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| BRIEF REPORT
|Year : 2020 | Volume
| Issue : 5 | Page : 526--530
A comparative study on the turnaround time of article processing in dermatology journals: A need for improvement of this aspect in Indian journals
Seema Manjunath, Rajsmita Bhattacharjee, T Muhammed Razmi, Tarun Narang, Keshavamurthy Vinay
Department of Dermatology, Venereology and Leprology, Postgraduate Institute of Medical Education and Research, Chandigarh, India
Introduction: Submission and publishing of research articles in scientific journals is a multistep process that should be efficient and swift.
Objective: To compare the editorial, peer review and publication time between Indian dermatology journals and international dermatology journals.
Methods: Three Indian (Indian Journal of Dermatology, Venereology and Leprology; Indian Journal of Dermatology and Indian Dermatology Online Journal) and three international (International Journal of Dermatology; the Australasian Journal of Dermatology and Dermatology [Karger]) dermatology journals were identified for this study. Information pertaining to time to acceptance, time to publication and the total time to publication were extracted for original articles, case reports and letters to the editor published in issues from January 2017 to December 2017.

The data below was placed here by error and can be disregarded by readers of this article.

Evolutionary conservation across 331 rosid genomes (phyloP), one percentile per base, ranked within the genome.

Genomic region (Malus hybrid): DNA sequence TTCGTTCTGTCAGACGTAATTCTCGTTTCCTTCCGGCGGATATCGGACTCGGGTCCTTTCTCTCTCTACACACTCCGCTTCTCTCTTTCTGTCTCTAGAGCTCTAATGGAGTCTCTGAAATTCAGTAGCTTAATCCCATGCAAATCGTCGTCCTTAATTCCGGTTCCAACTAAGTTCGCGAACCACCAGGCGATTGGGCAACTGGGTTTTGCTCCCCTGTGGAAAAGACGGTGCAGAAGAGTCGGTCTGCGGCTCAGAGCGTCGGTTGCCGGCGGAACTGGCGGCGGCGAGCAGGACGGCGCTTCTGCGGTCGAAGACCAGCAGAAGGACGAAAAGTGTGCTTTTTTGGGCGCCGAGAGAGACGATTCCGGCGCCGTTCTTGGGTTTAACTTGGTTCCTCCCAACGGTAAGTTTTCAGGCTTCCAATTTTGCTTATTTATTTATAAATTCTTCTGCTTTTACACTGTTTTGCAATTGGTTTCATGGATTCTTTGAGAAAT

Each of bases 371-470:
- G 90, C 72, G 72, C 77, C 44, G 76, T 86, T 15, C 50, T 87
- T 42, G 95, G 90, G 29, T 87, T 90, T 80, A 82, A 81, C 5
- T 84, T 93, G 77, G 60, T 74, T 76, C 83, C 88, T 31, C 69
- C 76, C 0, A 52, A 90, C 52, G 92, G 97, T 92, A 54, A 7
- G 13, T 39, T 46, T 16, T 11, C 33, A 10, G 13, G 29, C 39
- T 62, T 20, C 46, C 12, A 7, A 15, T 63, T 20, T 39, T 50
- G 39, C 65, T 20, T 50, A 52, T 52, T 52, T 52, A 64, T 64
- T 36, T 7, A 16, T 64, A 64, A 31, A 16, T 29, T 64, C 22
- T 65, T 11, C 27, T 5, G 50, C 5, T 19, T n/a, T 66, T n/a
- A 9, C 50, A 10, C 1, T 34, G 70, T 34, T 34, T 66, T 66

Results: The mean total time to publication in the order for Indian Journal of Dermatology, Venereology and Leprology, Indian Dermatology Online Journal, Indian Journal of Dermatology, International Journal of Dermatology, Dermatology and Australasian Journal of Dermatology were 12.61, 12.50, 9.14, 7.92, 7.13 and 6.52 months respectively. While time to acceptance and time to publication were the longest in Indian Journal of Dermatology (7.01 months) and Indian Dermatology Online Journal (8.99 months), respectively, Indian Journal of Dermatology, Venereology and Leprology was found to have the maximum overall total time for publication i.e. 12.61 months. The differences among the journals were found to be significant for all three time measures (P < 0.0001, ANOVA). On comparison of Indian and international journals, all three time measures were found to be higher in Indian journals (5.81 vs 4.96 months, 6.75 vs 3.59 months and 11.53 vs 7.51 months, respectively) with the differences being significant (P < 0.0001, independent samples t-test).
Limitation: This data does not represent the performance status of rejected manuscripts, the information of which was not available in the public domain.
Conclusion: An effective editorial screening, fast-tracked editorial and peer review process and regulation on turnover time of submissions by Indian dermatology journals are imperative in improving the impact of research publication.
Dr. Keshavamurthy Vinay
Department of Dermatology, Venereology and Leprology, Postgraduate Institute of Medical Education and Research, Chandigarh
Source of Support: None, Conflict of Interest: None
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